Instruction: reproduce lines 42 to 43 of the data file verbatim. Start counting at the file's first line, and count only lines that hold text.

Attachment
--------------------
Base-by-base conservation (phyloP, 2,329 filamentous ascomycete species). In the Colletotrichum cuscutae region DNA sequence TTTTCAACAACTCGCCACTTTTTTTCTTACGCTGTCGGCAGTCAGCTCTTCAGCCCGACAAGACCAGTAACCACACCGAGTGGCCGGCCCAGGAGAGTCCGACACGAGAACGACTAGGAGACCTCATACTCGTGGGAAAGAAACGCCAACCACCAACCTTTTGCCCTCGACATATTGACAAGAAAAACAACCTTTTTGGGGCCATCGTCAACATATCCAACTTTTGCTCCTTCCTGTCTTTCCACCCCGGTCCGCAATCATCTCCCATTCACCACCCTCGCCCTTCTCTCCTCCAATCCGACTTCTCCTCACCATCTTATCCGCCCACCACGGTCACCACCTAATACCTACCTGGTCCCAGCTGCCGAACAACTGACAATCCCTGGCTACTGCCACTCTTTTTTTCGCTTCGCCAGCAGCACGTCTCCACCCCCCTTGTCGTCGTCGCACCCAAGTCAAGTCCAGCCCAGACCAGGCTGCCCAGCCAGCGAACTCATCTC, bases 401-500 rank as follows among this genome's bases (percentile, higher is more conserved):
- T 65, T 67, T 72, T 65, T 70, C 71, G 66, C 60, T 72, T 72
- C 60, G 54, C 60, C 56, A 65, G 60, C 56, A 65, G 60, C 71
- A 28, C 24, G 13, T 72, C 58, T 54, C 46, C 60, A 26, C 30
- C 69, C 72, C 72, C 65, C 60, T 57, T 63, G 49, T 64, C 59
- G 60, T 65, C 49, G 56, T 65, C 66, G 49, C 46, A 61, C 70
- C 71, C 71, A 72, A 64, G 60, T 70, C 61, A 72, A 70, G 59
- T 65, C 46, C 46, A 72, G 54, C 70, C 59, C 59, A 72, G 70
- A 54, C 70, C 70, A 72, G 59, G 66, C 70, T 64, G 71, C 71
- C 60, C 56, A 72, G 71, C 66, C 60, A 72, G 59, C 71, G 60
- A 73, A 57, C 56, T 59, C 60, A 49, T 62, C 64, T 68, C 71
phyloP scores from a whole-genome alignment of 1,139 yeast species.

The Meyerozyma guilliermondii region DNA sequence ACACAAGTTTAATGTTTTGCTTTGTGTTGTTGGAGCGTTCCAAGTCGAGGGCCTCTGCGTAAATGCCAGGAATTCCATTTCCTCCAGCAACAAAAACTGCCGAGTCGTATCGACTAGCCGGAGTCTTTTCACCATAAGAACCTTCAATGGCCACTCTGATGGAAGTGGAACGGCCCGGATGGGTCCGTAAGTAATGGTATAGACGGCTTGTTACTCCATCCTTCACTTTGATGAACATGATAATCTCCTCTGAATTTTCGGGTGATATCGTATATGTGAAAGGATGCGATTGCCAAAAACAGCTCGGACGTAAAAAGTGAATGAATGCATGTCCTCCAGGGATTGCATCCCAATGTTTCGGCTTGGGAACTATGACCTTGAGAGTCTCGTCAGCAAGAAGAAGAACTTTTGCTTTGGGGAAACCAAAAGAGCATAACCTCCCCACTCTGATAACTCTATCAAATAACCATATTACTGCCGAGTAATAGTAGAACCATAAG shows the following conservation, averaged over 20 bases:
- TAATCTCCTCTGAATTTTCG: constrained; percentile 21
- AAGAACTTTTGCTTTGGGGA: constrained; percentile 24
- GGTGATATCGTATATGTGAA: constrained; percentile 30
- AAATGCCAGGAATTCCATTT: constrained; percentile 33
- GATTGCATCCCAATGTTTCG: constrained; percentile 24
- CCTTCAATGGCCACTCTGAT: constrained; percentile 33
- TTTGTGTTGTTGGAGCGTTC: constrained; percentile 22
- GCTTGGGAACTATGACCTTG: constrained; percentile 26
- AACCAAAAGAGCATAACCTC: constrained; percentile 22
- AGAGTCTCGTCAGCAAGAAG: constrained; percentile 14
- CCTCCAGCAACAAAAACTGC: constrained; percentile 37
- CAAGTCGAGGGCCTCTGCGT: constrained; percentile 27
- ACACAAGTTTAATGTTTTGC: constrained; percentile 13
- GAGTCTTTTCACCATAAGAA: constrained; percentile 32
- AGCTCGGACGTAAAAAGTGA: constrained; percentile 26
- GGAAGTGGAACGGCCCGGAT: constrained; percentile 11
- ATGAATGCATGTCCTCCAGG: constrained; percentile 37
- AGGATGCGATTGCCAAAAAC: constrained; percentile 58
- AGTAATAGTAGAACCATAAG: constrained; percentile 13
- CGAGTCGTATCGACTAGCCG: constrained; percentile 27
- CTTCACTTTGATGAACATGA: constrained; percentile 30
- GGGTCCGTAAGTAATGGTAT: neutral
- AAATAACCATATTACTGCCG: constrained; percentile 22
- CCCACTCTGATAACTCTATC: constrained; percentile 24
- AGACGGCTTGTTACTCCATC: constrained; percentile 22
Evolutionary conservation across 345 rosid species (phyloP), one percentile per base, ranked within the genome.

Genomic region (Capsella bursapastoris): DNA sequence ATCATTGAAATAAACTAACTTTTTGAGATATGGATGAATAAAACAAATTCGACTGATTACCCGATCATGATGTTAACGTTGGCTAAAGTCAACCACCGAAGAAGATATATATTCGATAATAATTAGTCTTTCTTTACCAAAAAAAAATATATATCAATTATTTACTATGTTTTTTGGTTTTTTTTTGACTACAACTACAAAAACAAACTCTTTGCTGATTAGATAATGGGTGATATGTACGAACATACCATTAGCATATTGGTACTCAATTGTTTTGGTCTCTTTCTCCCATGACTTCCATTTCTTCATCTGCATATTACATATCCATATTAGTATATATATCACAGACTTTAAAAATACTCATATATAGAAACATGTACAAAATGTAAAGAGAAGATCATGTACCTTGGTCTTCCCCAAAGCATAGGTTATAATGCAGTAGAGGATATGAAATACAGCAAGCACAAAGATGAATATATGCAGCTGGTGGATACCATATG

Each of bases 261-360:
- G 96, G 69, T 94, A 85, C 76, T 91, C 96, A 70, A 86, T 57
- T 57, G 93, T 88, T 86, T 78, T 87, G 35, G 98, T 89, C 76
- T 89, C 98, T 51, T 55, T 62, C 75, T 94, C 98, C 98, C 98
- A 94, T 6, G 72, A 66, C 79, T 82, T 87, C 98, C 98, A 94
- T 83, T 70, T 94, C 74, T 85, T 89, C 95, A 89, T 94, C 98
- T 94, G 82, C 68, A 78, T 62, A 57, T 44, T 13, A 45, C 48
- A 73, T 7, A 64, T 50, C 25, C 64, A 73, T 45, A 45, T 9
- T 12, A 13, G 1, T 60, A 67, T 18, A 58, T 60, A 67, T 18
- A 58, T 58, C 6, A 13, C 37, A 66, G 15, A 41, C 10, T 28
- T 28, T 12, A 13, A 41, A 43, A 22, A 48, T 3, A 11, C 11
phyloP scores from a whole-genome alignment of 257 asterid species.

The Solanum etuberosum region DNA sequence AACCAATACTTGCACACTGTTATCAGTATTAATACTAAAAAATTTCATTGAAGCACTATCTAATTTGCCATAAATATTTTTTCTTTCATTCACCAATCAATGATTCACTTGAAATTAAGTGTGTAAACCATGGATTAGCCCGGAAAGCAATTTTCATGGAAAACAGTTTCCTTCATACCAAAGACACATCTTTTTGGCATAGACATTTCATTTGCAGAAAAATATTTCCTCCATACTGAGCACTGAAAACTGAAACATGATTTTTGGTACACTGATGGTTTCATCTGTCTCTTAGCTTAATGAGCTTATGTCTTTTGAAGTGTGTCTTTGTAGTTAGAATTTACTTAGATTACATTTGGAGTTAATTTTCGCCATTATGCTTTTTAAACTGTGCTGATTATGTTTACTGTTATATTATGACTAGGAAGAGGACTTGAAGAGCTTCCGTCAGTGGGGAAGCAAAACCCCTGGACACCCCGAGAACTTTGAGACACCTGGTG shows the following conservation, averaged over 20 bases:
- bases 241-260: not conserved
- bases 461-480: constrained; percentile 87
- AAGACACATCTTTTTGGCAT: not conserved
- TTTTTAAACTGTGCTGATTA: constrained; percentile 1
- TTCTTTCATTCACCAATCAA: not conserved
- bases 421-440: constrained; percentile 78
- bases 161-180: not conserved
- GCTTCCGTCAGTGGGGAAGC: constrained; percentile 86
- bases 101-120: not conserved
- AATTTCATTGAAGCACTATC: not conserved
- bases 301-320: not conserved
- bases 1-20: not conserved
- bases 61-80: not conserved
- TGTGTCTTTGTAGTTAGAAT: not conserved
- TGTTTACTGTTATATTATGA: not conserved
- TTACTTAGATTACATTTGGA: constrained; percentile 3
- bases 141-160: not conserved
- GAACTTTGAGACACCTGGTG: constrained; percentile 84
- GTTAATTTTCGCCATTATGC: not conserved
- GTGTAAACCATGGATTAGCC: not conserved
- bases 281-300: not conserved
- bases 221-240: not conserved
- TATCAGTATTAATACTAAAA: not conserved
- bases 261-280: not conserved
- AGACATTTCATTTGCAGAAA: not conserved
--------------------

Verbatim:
- G 96, G 69, T 94, A 85, C 76, T 91, C 96, A 70, A 86, T 57
- T 57, G 93, T 88, T 86, T 78, T 87, G 35, G 98, T 89, C 76